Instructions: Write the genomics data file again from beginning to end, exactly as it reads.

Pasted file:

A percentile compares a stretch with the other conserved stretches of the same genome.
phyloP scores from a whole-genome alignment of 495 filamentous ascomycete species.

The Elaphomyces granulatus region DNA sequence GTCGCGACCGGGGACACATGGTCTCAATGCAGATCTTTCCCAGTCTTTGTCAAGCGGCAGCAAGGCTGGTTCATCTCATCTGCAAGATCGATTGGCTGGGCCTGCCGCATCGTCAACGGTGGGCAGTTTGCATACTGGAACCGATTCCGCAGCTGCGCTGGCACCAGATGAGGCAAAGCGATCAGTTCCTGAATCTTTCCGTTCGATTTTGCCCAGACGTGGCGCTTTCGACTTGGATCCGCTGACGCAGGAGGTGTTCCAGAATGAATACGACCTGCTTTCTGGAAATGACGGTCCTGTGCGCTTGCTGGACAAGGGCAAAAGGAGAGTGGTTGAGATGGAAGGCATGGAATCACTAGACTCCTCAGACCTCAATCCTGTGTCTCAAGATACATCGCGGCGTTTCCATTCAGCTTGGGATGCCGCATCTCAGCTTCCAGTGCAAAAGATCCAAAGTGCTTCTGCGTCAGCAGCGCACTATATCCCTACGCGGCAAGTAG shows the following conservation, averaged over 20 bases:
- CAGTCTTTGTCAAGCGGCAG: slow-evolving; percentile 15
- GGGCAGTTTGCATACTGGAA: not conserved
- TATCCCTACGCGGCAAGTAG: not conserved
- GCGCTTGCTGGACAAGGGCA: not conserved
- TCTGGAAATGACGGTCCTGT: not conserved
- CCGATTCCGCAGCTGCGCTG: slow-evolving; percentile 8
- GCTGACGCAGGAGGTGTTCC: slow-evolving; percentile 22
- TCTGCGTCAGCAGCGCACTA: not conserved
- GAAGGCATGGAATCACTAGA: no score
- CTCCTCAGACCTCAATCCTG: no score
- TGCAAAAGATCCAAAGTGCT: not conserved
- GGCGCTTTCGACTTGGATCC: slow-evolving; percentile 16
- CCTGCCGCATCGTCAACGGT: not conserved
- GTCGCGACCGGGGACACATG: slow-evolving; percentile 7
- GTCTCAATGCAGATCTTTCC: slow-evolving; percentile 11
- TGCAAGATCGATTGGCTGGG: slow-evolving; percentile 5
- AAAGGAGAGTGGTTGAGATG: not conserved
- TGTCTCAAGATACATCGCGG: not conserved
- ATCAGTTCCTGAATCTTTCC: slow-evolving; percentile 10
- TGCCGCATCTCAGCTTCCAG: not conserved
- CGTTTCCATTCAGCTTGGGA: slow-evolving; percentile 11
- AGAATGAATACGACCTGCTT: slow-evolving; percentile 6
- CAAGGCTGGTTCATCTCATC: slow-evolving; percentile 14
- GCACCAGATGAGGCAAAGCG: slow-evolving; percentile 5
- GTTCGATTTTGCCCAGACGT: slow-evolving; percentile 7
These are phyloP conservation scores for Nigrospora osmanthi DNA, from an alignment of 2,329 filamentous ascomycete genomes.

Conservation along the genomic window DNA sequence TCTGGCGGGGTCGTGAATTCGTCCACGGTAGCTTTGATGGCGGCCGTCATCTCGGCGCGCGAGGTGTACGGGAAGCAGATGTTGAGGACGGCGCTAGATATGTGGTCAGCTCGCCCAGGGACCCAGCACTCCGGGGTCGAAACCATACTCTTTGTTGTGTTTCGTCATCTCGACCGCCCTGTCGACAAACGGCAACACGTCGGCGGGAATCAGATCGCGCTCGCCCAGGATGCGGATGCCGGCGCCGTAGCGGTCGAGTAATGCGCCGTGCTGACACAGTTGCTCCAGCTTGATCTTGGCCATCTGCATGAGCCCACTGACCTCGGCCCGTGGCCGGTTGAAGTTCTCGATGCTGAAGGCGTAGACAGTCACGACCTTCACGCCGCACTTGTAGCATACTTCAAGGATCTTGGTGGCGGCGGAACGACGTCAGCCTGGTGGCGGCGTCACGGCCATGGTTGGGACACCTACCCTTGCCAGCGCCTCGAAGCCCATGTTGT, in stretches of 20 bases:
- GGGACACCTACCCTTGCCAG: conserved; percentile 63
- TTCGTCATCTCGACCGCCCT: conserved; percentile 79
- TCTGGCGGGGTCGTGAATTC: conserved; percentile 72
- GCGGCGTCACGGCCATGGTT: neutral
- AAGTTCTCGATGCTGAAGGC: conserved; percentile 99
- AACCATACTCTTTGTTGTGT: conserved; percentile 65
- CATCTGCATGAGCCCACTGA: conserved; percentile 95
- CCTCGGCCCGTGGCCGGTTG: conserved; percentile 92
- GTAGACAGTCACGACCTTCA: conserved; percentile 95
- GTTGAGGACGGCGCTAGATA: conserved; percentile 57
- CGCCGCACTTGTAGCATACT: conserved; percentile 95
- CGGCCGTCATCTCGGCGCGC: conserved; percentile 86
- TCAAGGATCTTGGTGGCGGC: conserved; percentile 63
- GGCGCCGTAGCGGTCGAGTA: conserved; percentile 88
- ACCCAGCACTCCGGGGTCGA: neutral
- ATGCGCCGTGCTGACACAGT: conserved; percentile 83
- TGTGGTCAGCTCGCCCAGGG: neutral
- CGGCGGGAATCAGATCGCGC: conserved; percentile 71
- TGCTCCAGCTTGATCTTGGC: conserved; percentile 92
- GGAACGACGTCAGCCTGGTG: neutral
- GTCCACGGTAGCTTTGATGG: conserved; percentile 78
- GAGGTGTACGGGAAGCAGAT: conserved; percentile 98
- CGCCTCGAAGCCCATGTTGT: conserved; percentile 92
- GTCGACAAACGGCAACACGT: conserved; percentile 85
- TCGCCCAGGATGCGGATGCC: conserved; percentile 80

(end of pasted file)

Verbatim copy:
A percentile compares a stretch with the other conserved stretches of the same genome.
phyloP scores from a whole-genome alignment of 495 filamentous ascomycete species.

The Elaphomyces granulatus region DNA sequence GTCGCGACCGGGGACACATGGTCTCAATGCAGATCTTTCCCAGTCTTTGTCAAGCGGCAGCAAGGCTGGTTCATCTCATCTGCAAGATCGATTGGCTGGGCCTGCCGCATCGTCAACGGTGGGCAGTTTGCATACTGGAACCGATTCCGCAGCTGCGCTGGCACCAGATGAGGCAAAGCGATCAGTTCCTGAATCTTTCCGTTCGATTTTGCCCAGACGTGGCGCTTTCGACTTGGATCCGCTGACGCAGGAGGTGTTCCAGAATGAATACGACCTGCTTTCTGGAAATGACGGTCCTGTGCGCTTGCTGGACAAGGGCAAAAGGAGAGTGGTTGAGATGGAAGGCATGGAATCACTAGACTCCTCAGACCTCAATCCTGTGTCTCAAGATACATCGCGGCGTTTCCATTCAGCTTGGGATGCCGCATCTCAGCTTCCAGTGCAAAAGATCCAAAGTGCTTCTGCGTCAGCAGCGCACTATATCCCTACGCGGCAAGTAG shows the following conservation, averaged over 20 bases:
- CAGTCTTTGTCAAGCGGCAG: slow-evolving; percentile 15
- GGGCAGTTTGCATACTGGAA: not conserved
- TATCCCTACGCGGCAAGTAG: not conserved
- GCGCTTGCTGGACAAGGGCA: not conserved
- TCTGGAAATGACGGTCCTGT: not conserved
- CCGATTCCGCAGCTGCGCTG: slow-evolving; percentile 8
- GCTGACGCAGGAGGTGTTCC: slow-evolving; percentile 22
- TCTGCGTCAGCAGCGCACTA: not conserved
- GAAGGCATGGAATCACTAGA: no score
- CTCCTCAGACCTCAATCCTG: no score
- TGCAAAAGATCCAAAGTGCT: not conserved
- GGCGCTTTCGACTTGGATCC: slow-evolving; percentile 16
- CCTGCCGCATCGTCAACGGT: not conserved
- GTCGCGACCGGGGACACATG: slow-evolving; percentile 7
- GTCTCAATGCAGATCTTTCC: slow-evolving; percentile 11
- TGCAAGATCGATTGGCTGGG: slow-evolving; percentile 5
- AAAGGAGAGTGGTTGAGATG: not conserved
- TGTCTCAAGATACATCGCGG: not conserved
- ATCAGTTCCTGAATCTTTCC: slow-evolving; percentile 10
- TGCCGCATCTCAGCTTCCAG: not conserved
- CGTTTCCATTCAGCTTGGGA: slow-evolving; percentile 11
- AGAATGAATACGACCTGCTT: slow-evolving; percentile 6
- CAAGGCTGGTTCATCTCATC: slow-evolving; percentile 14
- GCACCAGATGAGGCAAAGCG: slow-evolving; percentile 5
- GTTCGATTTTGCCCAGACGT: slow-evolving; percentile 7
These are phyloP conservation scores for Nigrospora osmanthi DNA, from an alignment of 2,329 filamentous ascomycete genomes.

Conservation along the genomic window DNA sequence TCTGGCGGGGTCGTGAATTCGTCCACGGTAGCTTTGATGGCGGCCGTCATCTCGGCGCGCGAGGTGTACGGGAAGCAGATGTTGAGGACGGCGCTAGATATGTGGTCAGCTCGCCCAGGGACCCAGCACTCCGGGGTCGAAACCATACTCTTTGTTGTGTTTCGTCATCTCGACCGCCCTGTCGACAAACGGCAACACGTCGGCGGGAATCAGATCGCGCTCGCCCAGGATGCGGATGCCGGCGCCGTAGCGGTCGAGTAATGCGCCGTGCTGACACAGTTGCTCCAGCTTGATCTTGGCCATCTGCATGAGCCCACTGACCTCGGCCCGTGGCCGGTTGAAGTTCTCGATGCTGAAGGCGTAGACAGTCACGACCTTCACGCCGCACTTGTAGCATACTTCAAGGATCTTGGTGGCGGCGGAACGACGTCAGCCTGGTGGCGGCGTCACGGCCATGGTTGGGACACCTACCCTTGCCAGCGCCTCGAAGCCCATGTTGT, in stretches of 20 bases:
- GGGACACCTACCCTTGCCAG: conserved; percentile 63
- TTCGTCATCTCGACCGCCCT: conserved; percentile 79
- TCTGGCGGGGTCGTGAATTC: conserved; percentile 72
- GCGGCGTCACGGCCATGGTT: neutral
- AAGTTCTCGATGCTGAAGGC: conserved; percentile 99
- AACCATACTCTTTGTTGTGT: conserved; percentile 65
- CATCTGCATGAGCCCACTGA: conserved; percentile 95
- CCTCGGCCCGTGGCCGGTTG: conserved; percentile 92
- GTAGACAGTCACGACCTTCA: conserved; percentile 95
- GTTGAGGACGGCGCTAGATA: conserved; percentile 57
- CGCCGCACTTGTAGCATACT: conserved; percentile 95
- CGGCCGTCATCTCGGCGCGC: conserved; percentile 86
- TCAAGGATCTTGGTGGCGGC: conserved; percentile 63
- GGCGCCGTAGCGGTCGAGTA: conserved; percentile 88
- ACCCAGCACTCCGGGGTCGA: neutral
- ATGCGCCGTGCTGACACAGT: conserved; percentile 83
- TGTGGTCAGCTCGCCCAGGG: neutral
- CGGCGGGAATCAGATCGCGC: conserved; percentile 71
- TGCTCCAGCTTGATCTTGGC: conserved; percentile 92
- GGAACGACGTCAGCCTGGTG: neutral
- GTCCACGGTAGCTTTGATGG: conserved; percentile 78
- GAGGTGTACGGGAAGCAGAT: conserved; percentile 98
- CGCCTCGAAGCCCATGTTGT: conserved; percentile 92
- GTCGACAAACGGCAACACGT: conserved; percentile 85
- TCGCCCAGGATGCGGATGCC: conserved; percentile 80